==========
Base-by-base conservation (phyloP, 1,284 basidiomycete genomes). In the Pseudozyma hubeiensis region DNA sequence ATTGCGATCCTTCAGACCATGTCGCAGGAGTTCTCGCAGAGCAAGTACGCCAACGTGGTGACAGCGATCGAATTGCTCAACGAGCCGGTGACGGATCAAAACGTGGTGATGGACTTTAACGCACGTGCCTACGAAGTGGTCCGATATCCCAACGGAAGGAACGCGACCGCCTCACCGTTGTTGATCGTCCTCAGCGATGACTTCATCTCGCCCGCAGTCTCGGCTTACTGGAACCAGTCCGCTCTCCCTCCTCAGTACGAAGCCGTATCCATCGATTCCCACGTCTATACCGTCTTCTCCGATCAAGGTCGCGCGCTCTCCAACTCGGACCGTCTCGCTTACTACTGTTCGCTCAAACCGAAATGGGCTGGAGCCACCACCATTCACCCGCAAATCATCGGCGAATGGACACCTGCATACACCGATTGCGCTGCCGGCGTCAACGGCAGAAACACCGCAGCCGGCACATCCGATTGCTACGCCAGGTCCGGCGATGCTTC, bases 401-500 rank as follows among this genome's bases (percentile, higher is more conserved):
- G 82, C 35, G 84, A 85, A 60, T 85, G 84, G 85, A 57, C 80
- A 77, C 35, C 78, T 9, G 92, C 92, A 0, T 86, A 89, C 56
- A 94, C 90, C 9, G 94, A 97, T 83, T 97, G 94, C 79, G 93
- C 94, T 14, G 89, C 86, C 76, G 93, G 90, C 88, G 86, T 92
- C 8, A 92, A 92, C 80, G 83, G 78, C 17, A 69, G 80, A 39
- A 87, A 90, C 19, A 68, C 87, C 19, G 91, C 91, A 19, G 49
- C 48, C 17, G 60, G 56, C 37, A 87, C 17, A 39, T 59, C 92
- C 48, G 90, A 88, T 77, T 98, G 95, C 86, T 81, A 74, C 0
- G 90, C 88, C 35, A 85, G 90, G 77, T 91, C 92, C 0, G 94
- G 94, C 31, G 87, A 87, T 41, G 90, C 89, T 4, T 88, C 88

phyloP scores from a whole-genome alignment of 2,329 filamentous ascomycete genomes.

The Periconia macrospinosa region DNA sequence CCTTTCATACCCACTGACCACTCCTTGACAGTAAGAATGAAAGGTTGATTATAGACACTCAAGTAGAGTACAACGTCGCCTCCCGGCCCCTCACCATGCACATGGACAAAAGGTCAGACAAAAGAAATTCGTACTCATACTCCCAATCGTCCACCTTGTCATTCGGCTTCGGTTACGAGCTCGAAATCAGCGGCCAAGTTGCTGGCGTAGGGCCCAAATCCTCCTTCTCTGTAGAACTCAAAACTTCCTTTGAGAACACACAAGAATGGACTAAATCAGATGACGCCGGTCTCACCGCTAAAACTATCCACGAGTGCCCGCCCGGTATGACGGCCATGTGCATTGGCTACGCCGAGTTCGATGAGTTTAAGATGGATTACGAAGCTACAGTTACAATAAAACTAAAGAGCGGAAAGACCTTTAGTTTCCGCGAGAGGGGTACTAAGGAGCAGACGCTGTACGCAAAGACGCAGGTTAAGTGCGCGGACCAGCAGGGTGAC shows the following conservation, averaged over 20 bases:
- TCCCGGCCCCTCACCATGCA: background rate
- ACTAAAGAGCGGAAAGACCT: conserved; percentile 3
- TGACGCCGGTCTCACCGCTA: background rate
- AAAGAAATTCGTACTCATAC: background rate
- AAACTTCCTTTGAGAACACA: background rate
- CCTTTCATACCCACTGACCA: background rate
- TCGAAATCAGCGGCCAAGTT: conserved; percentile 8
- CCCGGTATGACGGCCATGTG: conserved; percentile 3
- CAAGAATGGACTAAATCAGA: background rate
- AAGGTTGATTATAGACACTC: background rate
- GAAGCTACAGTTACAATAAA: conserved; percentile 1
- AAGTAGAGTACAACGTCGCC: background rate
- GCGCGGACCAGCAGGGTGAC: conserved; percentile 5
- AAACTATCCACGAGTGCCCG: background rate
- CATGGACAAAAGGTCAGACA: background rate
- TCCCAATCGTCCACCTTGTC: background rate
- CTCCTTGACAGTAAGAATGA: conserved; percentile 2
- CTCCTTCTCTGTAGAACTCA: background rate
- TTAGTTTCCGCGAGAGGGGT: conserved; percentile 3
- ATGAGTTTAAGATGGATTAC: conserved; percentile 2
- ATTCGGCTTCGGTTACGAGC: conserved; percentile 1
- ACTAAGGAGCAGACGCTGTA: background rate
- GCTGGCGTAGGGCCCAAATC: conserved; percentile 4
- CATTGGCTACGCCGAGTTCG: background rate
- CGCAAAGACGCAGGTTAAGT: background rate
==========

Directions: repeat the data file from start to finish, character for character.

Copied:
Base-by-base conservation (phyloP, 1,284 basidiomycete genomes). In the Pseudozyma hubeiensis region DNA sequence ATTGCGATCCTTCAGACCATGTCGCAGGAGTTCTCGCAGAGCAAGTACGCCAACGTGGTGACAGCGATCGAATTGCTCAACGAGCCGGTGACGGATCAAAACGTGGTGATGGACTTTAACGCACGTGCCTACGAAGTGGTCCGATATCCCAACGGAAGGAACGCGACCGCCTCACCGTTGTTGATCGTCCTCAGCGATGACTTCATCTCGCCCGCAGTCTCGGCTTACTGGAACCAGTCCGCTCTCCCTCCTCAGTACGAAGCCGTATCCATCGATTCCCACGTCTATACCGTCTTCTCCGATCAAGGTCGCGCGCTCTCCAACTCGGACCGTCTCGCTTACTACTGTTCGCTCAAACCGAAATGGGCTGGAGCCACCACCATTCACCCGCAAATCATCGGCGAATGGACACCTGCATACACCGATTGCGCTGCCGGCGTCAACGGCAGAAACACCGCAGCCGGCACATCCGATTGCTACGCCAGGTCCGGCGATGCTTC, bases 401-500 rank as follows among this genome's bases (percentile, higher is more conserved):
- G 82, C 35, G 84, A 85, A 60, T 85, G 84, G 85, A 57, C 80
- A 77, C 35, C 78, T 9, G 92, C 92, A 0, T 86, A 89, C 56
- A 94, C 90, C 9, G 94, A 97, T 83, T 97, G 94, C 79, G 93
- C 94, T 14, G 89, C 86, C 76, G 93, G 90, C 88, G 86, T 92
- C 8, A 92, A 92, C 80, G 83, G 78, C 17, A 69, G 80, A 39
- A 87, A 90, C 19, A 68, C 87, C 19, G 91, C 91, A 19, G 49
- C 48, C 17, G 60, G 56, C 37, A 87, C 17, A 39, T 59, C 92
- C 48, G 90, A 88, T 77, T 98, G 95, C 86, T 81, A 74, C 0
- G 90, C 88, C 35, A 85, G 90, G 77, T 91, C 92, C 0, G 94
- G 94, C 31, G 87, A 87, T 41, G 90, C 89, T 4, T 88, C 88

phyloP scores from a whole-genome alignment of 2,329 filamentous ascomycete genomes.

The Periconia macrospinosa region DNA sequence CCTTTCATACCCACTGACCACTCCTTGACAGTAAGAATGAAAGGTTGATTATAGACACTCAAGTAGAGTACAACGTCGCCTCCCGGCCCCTCACCATGCACATGGACAAAAGGTCAGACAAAAGAAATTCGTACTCATACTCCCAATCGTCCACCTTGTCATTCGGCTTCGGTTACGAGCTCGAAATCAGCGGCCAAGTTGCTGGCGTAGGGCCCAAATCCTCCTTCTCTGTAGAACTCAAAACTTCCTTTGAGAACACACAAGAATGGACTAAATCAGATGACGCCGGTCTCACCGCTAAAACTATCCACGAGTGCCCGCCCGGTATGACGGCCATGTGCATTGGCTACGCCGAGTTCGATGAGTTTAAGATGGATTACGAAGCTACAGTTACAATAAAACTAAAGAGCGGAAAGACCTTTAGTTTCCGCGAGAGGGGTACTAAGGAGCAGACGCTGTACGCAAAGACGCAGGTTAAGTGCGCGGACCAGCAGGGTGAC shows the following conservation, averaged over 20 bases:
- TCCCGGCCCCTCACCATGCA: background rate
- ACTAAAGAGCGGAAAGACCT: conserved; percentile 3
- TGACGCCGGTCTCACCGCTA: background rate
- AAAGAAATTCGTACTCATAC: background rate
- AAACTTCCTTTGAGAACACA: background rate
- CCTTTCATACCCACTGACCA: background rate
- TCGAAATCAGCGGCCAAGTT: conserved; percentile 8
- CCCGGTATGACGGCCATGTG: conserved; percentile 3
- CAAGAATGGACTAAATCAGA: background rate
- AAGGTTGATTATAGACACTC: background rate
- GAAGCTACAGTTACAATAAA: conserved; percentile 1
- AAGTAGAGTACAACGTCGCC: background rate
- GCGCGGACCAGCAGGGTGAC: conserved; percentile 5
- AAACTATCCACGAGTGCCCG: background rate
- CATGGACAAAAGGTCAGACA: background rate
- TCCCAATCGTCCACCTTGTC: background rate
- CTCCTTGACAGTAAGAATGA: conserved; percentile 2
- CTCCTTCTCTGTAGAACTCA: background rate
- TTAGTTTCCGCGAGAGGGGT: conserved; percentile 3
- ATGAGTTTAAGATGGATTAC: conserved; percentile 2
- ATTCGGCTTCGGTTACGAGC: conserved; percentile 1
- ACTAAGGAGCAGACGCTGTA: background rate
- GCTGGCGTAGGGCCCAAATC: conserved; percentile 4
- CATTGGCTACGCCGAGTTCG: background rate
- CGCAAAGACGCAGGTTAAGT: background rate